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Catching up with the West: Chinese Pathways to the Global Middle Class

Author

Listed:
  • Gustafsson, Björn Anders

    () (University of Gothenburg)

  • Yang, Xiuna

    () (China Development Research Foundation)

  • Sicular, Terry

    () (University of Western Ontario)

Abstract

We investigate whether Chinese household incomes have caught up to those of the middle class in the developed world. Using nationwide survey data for 2002 and 2013, we find considerable catch up. Defining the global middle class as being neither poor nor rich in the developed world, we estimate that China's global middle class grew rapidly after 2002, reaching 250 million in 2013. We describe the characteristics of this middle class, which is predominately urban, in the eastern region, and wage-earning. A distinct business middle class exists but is relatively small. Analysis of the chances of attaining the middle class reveals the importance of an individual's circumstances at birth. Parents' education and occupation matter. Being born with an urban hukou provides a large advantage. For those born with a rural hukou, the most effective pathways to the middle class are migration and, if possible, obtaining an urban hukou.

Suggested Citation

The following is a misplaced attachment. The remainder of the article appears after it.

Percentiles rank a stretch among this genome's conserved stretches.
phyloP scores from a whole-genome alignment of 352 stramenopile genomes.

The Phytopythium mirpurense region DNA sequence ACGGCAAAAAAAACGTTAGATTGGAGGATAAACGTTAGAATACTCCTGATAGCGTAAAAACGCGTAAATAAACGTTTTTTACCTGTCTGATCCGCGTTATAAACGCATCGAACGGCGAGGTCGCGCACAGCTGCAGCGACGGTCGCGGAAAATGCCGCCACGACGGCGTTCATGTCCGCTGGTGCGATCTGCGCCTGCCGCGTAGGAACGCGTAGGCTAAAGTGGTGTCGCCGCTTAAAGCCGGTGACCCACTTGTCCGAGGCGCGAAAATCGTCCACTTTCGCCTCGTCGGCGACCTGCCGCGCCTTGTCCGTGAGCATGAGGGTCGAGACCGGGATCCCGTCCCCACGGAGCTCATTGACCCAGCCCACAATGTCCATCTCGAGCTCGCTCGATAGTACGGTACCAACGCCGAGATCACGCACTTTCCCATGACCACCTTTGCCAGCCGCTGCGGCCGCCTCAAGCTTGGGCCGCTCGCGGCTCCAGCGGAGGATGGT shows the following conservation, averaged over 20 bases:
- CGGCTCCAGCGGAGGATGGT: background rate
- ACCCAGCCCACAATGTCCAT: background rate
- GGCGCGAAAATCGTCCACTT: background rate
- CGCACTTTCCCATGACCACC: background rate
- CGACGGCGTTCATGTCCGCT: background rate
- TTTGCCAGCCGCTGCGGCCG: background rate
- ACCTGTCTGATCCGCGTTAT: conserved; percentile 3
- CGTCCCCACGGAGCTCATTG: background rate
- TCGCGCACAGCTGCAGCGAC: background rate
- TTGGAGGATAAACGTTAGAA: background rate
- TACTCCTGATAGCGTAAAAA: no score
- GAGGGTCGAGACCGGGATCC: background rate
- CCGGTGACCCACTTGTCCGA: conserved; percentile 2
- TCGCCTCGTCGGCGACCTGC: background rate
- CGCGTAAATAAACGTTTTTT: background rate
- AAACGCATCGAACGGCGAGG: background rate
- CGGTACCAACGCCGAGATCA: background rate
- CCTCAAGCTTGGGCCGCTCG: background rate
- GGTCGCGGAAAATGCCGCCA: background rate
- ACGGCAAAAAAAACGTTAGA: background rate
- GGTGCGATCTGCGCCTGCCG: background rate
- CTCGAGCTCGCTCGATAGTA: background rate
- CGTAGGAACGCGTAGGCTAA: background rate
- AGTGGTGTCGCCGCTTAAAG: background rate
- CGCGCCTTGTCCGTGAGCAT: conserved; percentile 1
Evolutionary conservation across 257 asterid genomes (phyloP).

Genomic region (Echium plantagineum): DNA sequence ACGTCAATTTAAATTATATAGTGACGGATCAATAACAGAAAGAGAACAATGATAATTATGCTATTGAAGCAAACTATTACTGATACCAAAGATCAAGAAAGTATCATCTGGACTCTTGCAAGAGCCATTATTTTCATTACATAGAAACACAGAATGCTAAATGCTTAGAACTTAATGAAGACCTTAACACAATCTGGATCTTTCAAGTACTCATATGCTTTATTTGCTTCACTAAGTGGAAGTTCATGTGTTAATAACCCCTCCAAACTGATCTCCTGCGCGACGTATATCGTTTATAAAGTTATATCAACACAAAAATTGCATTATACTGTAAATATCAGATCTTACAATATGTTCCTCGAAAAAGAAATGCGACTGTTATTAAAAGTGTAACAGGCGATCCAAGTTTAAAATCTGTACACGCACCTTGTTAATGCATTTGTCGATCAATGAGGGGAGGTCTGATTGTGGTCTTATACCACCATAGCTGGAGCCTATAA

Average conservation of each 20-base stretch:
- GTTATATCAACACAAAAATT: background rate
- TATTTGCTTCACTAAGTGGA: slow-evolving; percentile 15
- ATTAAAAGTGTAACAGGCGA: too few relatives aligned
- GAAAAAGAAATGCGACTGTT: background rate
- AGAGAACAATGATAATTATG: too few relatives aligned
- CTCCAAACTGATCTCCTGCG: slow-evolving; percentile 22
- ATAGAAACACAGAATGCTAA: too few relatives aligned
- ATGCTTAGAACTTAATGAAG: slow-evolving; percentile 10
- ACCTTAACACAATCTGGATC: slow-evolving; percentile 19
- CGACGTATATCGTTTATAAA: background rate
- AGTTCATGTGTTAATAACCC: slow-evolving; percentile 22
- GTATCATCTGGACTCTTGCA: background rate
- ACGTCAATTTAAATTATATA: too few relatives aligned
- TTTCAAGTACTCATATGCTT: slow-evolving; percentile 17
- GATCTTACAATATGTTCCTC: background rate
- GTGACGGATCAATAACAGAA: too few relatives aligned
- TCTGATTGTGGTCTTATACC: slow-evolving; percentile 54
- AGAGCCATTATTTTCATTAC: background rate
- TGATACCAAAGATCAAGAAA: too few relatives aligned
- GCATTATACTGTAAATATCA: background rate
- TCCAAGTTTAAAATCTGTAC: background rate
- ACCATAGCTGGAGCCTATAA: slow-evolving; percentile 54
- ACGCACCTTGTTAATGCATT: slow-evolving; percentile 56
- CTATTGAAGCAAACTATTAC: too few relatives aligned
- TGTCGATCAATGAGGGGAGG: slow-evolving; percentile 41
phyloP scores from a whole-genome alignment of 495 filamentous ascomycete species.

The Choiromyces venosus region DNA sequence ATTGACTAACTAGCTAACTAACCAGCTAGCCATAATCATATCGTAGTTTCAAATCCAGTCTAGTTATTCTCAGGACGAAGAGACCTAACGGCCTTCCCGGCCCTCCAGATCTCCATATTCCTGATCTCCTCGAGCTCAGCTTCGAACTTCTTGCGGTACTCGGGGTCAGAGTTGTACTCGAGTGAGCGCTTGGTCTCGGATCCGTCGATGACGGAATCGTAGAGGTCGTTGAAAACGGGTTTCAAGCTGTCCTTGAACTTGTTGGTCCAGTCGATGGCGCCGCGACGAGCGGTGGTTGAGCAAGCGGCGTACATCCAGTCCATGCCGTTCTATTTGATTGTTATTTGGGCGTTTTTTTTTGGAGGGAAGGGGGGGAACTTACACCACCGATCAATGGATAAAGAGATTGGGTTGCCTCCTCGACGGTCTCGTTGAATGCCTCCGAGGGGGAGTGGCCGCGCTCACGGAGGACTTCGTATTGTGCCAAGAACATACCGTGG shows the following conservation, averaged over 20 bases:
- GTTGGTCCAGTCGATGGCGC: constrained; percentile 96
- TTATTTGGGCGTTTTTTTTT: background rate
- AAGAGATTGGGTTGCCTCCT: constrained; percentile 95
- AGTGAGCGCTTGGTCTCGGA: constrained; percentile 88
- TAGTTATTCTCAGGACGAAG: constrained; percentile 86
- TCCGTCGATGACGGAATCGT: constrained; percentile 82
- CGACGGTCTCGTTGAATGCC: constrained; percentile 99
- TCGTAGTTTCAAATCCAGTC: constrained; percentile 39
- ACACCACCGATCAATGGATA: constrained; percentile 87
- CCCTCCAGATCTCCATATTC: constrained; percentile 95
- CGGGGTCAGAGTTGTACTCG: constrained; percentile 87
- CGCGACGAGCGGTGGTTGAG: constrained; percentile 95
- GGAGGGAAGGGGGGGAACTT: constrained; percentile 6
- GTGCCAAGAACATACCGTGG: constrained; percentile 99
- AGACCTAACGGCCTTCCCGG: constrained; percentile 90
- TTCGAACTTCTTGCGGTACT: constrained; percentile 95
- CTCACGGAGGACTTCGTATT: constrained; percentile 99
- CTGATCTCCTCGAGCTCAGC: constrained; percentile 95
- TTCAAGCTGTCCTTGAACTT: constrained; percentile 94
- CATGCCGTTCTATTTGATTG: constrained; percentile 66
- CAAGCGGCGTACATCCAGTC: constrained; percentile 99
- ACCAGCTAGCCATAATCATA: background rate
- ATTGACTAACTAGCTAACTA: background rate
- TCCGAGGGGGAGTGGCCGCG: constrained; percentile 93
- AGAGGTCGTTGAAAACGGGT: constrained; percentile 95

• Gustafsson, Björn Anders & Yang, Xiuna & Sicular, Terry, 2019. "Catching up with the West: Chinese Pathways to the Global Middle Class," IZA Discussion Papers 12345, Institute of Labor Economics (IZA).
  • Handle: RePEc:iza:izadps:dp12345
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    References listed on IDEAS

    as
    1. Branko Milanovic & Shlomo Yitzhaki, 2002. "Decomposing World Income Distribution: Does The World Have A Middle Class?," Review of Income and Wealth, International Association for Research in Income and Wealth, vol. 48(2), pages 155-178, June.
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    More about this item

    Keywords

    China; middle class; income distribution; economic mobility;

    JEL classification:

    • D31 - Microeconomics - - Distribution - - - Personal Income and Wealth Distribution
    • P36 - Economic Systems - - Socialist Institutions and Their Transitions - - - Consumer Economics; Health; Education and Training; Welfare, Income, Wealth, and Poverty

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